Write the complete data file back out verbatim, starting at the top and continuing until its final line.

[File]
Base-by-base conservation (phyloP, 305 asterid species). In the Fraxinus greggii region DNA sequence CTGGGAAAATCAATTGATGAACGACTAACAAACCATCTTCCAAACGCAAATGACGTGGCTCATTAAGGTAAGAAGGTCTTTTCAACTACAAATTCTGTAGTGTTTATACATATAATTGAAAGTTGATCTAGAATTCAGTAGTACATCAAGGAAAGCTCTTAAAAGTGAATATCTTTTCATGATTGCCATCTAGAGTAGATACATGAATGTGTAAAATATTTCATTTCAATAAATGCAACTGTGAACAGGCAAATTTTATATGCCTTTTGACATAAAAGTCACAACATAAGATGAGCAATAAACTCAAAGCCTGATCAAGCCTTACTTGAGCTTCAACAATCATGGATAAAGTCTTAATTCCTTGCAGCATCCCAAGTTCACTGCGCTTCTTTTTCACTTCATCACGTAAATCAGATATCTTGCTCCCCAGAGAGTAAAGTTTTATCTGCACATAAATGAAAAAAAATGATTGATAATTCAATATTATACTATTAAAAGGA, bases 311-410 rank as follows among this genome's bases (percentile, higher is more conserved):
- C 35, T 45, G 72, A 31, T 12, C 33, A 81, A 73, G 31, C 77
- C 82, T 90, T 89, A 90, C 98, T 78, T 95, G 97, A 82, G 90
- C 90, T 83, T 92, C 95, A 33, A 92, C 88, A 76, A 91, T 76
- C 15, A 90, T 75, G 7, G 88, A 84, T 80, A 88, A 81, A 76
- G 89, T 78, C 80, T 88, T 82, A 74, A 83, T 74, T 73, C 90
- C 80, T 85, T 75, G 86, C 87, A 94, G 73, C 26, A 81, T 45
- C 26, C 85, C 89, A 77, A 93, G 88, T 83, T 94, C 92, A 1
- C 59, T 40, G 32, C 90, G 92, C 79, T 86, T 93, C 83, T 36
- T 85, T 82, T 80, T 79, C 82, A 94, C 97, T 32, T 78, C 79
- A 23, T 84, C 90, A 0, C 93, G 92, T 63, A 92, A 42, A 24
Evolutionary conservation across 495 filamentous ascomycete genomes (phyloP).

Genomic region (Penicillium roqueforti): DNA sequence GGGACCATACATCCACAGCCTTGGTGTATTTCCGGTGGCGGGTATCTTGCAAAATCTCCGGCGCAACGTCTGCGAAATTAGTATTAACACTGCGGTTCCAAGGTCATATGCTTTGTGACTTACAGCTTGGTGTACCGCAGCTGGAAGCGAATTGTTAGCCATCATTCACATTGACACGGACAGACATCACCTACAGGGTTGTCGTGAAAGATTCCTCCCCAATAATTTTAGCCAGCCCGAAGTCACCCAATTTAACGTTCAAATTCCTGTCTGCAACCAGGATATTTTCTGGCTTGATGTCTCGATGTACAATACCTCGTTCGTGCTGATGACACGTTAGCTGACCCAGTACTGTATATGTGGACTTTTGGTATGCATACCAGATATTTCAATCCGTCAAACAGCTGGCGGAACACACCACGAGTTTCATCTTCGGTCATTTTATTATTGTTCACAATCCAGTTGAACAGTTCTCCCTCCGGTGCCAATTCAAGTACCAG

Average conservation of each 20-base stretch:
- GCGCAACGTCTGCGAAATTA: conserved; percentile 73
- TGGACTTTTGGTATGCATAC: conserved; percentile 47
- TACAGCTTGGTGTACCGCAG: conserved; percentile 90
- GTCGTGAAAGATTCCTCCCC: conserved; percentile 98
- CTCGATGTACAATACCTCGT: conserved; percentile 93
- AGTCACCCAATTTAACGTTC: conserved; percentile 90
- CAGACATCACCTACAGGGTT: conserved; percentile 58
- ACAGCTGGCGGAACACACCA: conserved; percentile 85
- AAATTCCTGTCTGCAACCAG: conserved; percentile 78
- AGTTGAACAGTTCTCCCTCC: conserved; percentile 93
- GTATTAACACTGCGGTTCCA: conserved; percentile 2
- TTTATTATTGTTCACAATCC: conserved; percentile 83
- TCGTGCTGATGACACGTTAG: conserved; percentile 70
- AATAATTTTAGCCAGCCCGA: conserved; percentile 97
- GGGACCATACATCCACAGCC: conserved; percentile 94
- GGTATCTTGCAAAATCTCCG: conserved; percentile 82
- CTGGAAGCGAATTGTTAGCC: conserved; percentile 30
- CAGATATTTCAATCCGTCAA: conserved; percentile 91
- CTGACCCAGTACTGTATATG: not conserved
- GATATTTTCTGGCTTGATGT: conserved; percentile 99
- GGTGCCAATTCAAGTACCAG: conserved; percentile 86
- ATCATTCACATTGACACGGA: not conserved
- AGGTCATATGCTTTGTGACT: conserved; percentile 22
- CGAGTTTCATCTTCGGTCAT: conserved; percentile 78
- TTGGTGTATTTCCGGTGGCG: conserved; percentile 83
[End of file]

Base-by-base conservation (phyloP, 305 asterid species). In the Fraxinus greggii region DNA sequence CTGGGAAAATCAATTGATGAACGACTAACAAACCATCTTCCAAACGCAAATGACGTGGCTCATTAAGGTAAGAAGGTCTTTTCAACTACAAATTCTGTAGTGTTTATACATATAATTGAAAGTTGATCTAGAATTCAGTAGTACATCAAGGAAAGCTCTTAAAAGTGAATATCTTTTCATGATTGCCATCTAGAGTAGATACATGAATGTGTAAAATATTTCATTTCAATAAATGCAACTGTGAACAGGCAAATTTTATATGCCTTTTGACATAAAAGTCACAACATAAGATGAGCAATAAACTCAAAGCCTGATCAAGCCTTACTTGAGCTTCAACAATCATGGATAAAGTCTTAATTCCTTGCAGCATCCCAAGTTCACTGCGCTTCTTTTTCACTTCATCACGTAAATCAGATATCTTGCTCCCCAGAGAGTAAAGTTTTATCTGCACATAAATGAAAAAAAATGATTGATAATTCAATATTATACTATTAAAAGGA, bases 311-410 rank as follows among this genome's bases (percentile, higher is more conserved):
- C 35, T 45, G 72, A 31, T 12, C 33, A 81, A 73, G 31, C 77
- C 82, T 90, T 89, A 90, C 98, T 78, T 95, G 97, A 82, G 90
- C 90, T 83, T 92, C 95, A 33, A 92, C 88, A 76, A 91, T 76
- C 15, A 90, T 75, G 7, G 88, A 84, T 80, A 88, A 81, A 76
- G 89, T 78, C 80, T 88, T 82, A 74, A 83, T 74, T 73, C 90
- C 80, T 85, T 75, G 86, C 87, A 94, G 73, C 26, A 81, T 45
- C 26, C 85, C 89, A 77, A 93, G 88, T 83, T 94, C 92, A 1
- C 59, T 40, G 32, C 90, G 92, C 79, T 86, T 93, C 83, T 36
- T 85, T 82, T 80, T 79, C 82, A 94, C 97, T 32, T 78, C 79
- A 23, T 84, C 90, A 0, C 93, G 92, T 63, A 92, A 42, A 24
Evolutionary conservation across 495 filamentous ascomycete genomes (phyloP).

Genomic region (Penicillium roqueforti): DNA sequence GGGACCATACATCCACAGCCTTGGTGTATTTCCGGTGGCGGGTATCTTGCAAAATCTCCGGCGCAACGTCTGCGAAATTAGTATTAACACTGCGGTTCCAAGGTCATATGCTTTGTGACTTACAGCTTGGTGTACCGCAGCTGGAAGCGAATTGTTAGCCATCATTCACATTGACACGGACAGACATCACCTACAGGGTTGTCGTGAAAGATTCCTCCCCAATAATTTTAGCCAGCCCGAAGTCACCCAATTTAACGTTCAAATTCCTGTCTGCAACCAGGATATTTTCTGGCTTGATGTCTCGATGTACAATACCTCGTTCGTGCTGATGACACGTTAGCTGACCCAGTACTGTATATGTGGACTTTTGGTATGCATACCAGATATTTCAATCCGTCAAACAGCTGGCGGAACACACCACGAGTTTCATCTTCGGTCATTTTATTATTGTTCACAATCCAGTTGAACAGTTCTCCCTCCGGTGCCAATTCAAGTACCAG

Average conservation of each 20-base stretch:
- GCGCAACGTCTGCGAAATTA: conserved; percentile 73
- TGGACTTTTGGTATGCATAC: conserved; percentile 47
- TACAGCTTGGTGTACCGCAG: conserved; percentile 90
- GTCGTGAAAGATTCCTCCCC: conserved; percentile 98
- CTCGATGTACAATACCTCGT: conserved; percentile 93
- AGTCACCCAATTTAACGTTC: conserved; percentile 90
- CAGACATCACCTACAGGGTT: conserved; percentile 58
- ACAGCTGGCGGAACACACCA: conserved; percentile 85
- AAATTCCTGTCTGCAACCAG: conserved; percentile 78
- AGTTGAACAGTTCTCCCTCC: conserved; percentile 93
- GTATTAACACTGCGGTTCCA: conserved; percentile 2
- TTTATTATTGTTCACAATCC: conserved; percentile 83
- TCGTGCTGATGACACGTTAG: conserved; percentile 70
- AATAATTTTAGCCAGCCCGA: conserved; percentile 97
- GGGACCATACATCCACAGCC: conserved; percentile 94
- GGTATCTTGCAAAATCTCCG: conserved; percentile 82
- CTGGAAGCGAATTGTTAGCC: conserved; percentile 30
- CAGATATTTCAATCCGTCAA: conserved; percentile 91
- CTGACCCAGTACTGTATATG: not conserved
- GATATTTTCTGGCTTGATGT: conserved; percentile 99
- GGTGCCAATTCAAGTACCAG: conserved; percentile 86
- ATCATTCACATTGACACGGA: not conserved
- AGGTCATATGCTTTGTGACT: conserved; percentile 22
- CGAGTTTCATCTTCGGTCAT: conserved; percentile 78
- TTGGTGTATTTCCGGTGGCG: conserved; percentile 83